Stranded for weeks, UPLB dormers battle anxiety, criticism

Stranded for weeks, UPLB dormers battle anxiety, criticism
More than 2,000 UP Los Baños students are stranded inside and around the campus

LAGUNA, Philippines – When news broke of the coronavirus outrbreak in the country, Jerome Atangan’s parents asked him whether he was going home to Koronadal City in South Cotabato.

Atangan, a University of the Philippines-Los Baños (UPLB) freshman staying at the campus’ New Forestry Residence Hall (NFRH), told his parents he wouldn’t.

“I was afraid because there was no suspension of classes yet. Then several places started their lockdowns,” Atangan shared in an online interview.

Atangan’s story is typical of the more than 2,000 UPLB students stranded in the university town. Apart from the 63 dormers stuck in the Forestry area, 543 other students are stranded in other dormitories on campus, and 1,579 are staying put in the different apartments and boarding houses outside campus.

Despite news of the outbreak, many UPLB students had stayed behind in the absence of an early advisory on the suspension of online classes. Most didn’t have strong internet connections and good equipment at home for these classes, and so were still dependent on facilities in Los Baños.

By the time the administration suspended online classes across different campuses on March 18, it was already too late for them to leave, due to the enhanced community quarantine in Luzon.

Keeping busy 

Maria Jezreel Barcela, a resident of the all-women Forestry Residence Hall (FOREHA), shared why she chose to stay in Los Baños when her home was relatively near, in Siniloan, Laguna.

“When online classes got suspended and I learned that cases outside Los Baños [were starting] to rise, I chose not to go home because I [didn’t] want to [accidentally bring the virus home],” she said.

Amid all the restrictions, however, Forestry dormers have been trying to put on a semblance of normalcy. 

“Sometimes I help in preparing the food. If not, we busy ourselves with chores,” Barcela said.

In their spare time, the dormers also volunteered in efforts to support medical frontliners. Recently, they made protective masks for doctors and nurses in nearby St. Jude Hospital. (READ: LIST: How to help healthcare workers, frontliners during coronavirus pandemic)

UPDATED (03/25/2020): The Beta Sigma Fraternity Alumni Association had donated office materials to UHO for the...

Posted by
UPLB Community Affairs
on Tuesday, March 24, 2020

Meanwhile, Jomar Guzman, a dormer from Quezon City, used his spare time to take photographs of the flora and fauna in the Forestry area – a place which has more species of trees than the continental United States.

“It is fun and exciting,” says Guzman. “I was able to take pictures of rare bird species. Since there is less noise, birds tend to flock closer and [I was able] get a clear shot…. I was also able to practice my photography skills.”

Caring for the dormers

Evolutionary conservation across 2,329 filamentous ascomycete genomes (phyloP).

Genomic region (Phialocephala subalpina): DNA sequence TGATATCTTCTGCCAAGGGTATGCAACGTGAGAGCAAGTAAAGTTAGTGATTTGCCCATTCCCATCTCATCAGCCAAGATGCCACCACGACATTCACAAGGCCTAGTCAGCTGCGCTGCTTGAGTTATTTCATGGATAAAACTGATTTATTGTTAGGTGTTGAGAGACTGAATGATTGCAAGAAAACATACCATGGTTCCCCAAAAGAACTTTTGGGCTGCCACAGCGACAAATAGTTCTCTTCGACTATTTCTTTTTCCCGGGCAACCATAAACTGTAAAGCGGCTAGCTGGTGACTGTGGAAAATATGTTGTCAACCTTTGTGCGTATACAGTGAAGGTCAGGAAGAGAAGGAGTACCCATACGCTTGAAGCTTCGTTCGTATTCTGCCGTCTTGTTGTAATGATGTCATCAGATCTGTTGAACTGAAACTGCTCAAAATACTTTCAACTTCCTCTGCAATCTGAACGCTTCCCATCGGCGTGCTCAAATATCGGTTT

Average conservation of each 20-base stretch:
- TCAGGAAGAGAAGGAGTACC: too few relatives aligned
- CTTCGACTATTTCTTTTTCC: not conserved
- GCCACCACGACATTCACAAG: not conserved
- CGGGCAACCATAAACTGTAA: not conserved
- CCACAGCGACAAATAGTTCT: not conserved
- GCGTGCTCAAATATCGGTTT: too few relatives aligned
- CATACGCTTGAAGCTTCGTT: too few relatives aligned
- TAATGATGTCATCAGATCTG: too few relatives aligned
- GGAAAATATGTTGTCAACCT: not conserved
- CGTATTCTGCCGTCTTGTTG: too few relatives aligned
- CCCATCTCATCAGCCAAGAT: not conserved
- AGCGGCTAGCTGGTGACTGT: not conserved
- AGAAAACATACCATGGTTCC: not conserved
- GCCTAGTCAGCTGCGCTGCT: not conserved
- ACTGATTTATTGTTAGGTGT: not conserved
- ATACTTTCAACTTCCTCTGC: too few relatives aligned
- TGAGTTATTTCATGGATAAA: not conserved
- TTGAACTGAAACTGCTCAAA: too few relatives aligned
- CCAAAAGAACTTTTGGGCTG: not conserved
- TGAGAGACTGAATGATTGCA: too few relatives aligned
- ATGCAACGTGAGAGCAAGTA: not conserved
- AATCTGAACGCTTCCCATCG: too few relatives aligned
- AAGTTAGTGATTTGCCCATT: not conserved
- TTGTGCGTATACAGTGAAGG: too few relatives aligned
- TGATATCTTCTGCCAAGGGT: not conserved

The UPLB administration made sure to provide each dormer with at least 3 cooked meals every day. University Housing Office (UHO) Chief Prof. Zoilo Belano, Jr. was also repeatedly seen handing out donations and meeting with dormitory officers.

VOLUNTEER. UPLB dormers volunteer to create needed personal protective equipment for medical frontliners working at the hospital near their campus. Photo from UPLB Community Affairs

Those staying in apartments and boarding houses also received donations from the Serve the People Brigade (STP-UPLB)’s Task Force Community Unit Response (TF CURE), composed of student-volunteers from UPLB in partnership with Barangay Batong Malake.

But the number of donors are tapering off, and more problems are beginning to surface.

By the second week of the lockdown, many of those stranded shared that they were slowly feeling the pinch. In a recent open letter, UPLB Chancellor Fernando Sanchez, Jr. admitted that “funds are spent as fast as they were received,” and made another call for financial contributions to sustain efforts for the dormers.

Barcela also said that the intermittent water supply – a long-standing problem at UPLB’s dorms – should be addressed.

“The dormers are already scared of what may happen, and they tend to take a bath or wash their hands frequently,” she said. 

She also pointed out the problem of getting toiletries, a necessity especially in an all-women’s dorm. “We schedule residents to go down [to the town proper] so that it wouldn’t be hard to get supplies,” Barcela said.

Residents also shared how being far from home made the experience more challenging. 

“It is hard to find the drive to move around due to the anxiety and fear for your personal safety,” Atangan said. (READ: Keep calm and cope: How to stay mentally healthy during coronavirus crisis)  

Adding to this anxiety was social media backlash. Atangan bewailed netizens’ reactions to media coverage of the dormers’ plight.

“Instead of garnering support, we got criticized…. They thought of us as animals and demons,” Atangan said.

“Some wished us dead, saying that we deserve it because UP students only know how to rally and criticize the government. It made me cry.” – Rappler

To donate to the Forestry dormers, please contact Sidrian Hutamariz, MAREHA president, at 09957612829. The UPLB administration is accepting in-kind donations at the UPLB gate, from 2 to 4 pm. Visit the official UPLB page for other details on how to donate. The STPB-UPLB TF CURE also accepts donations. Interested donors may contact Jianred Faustino at 09176266589. 

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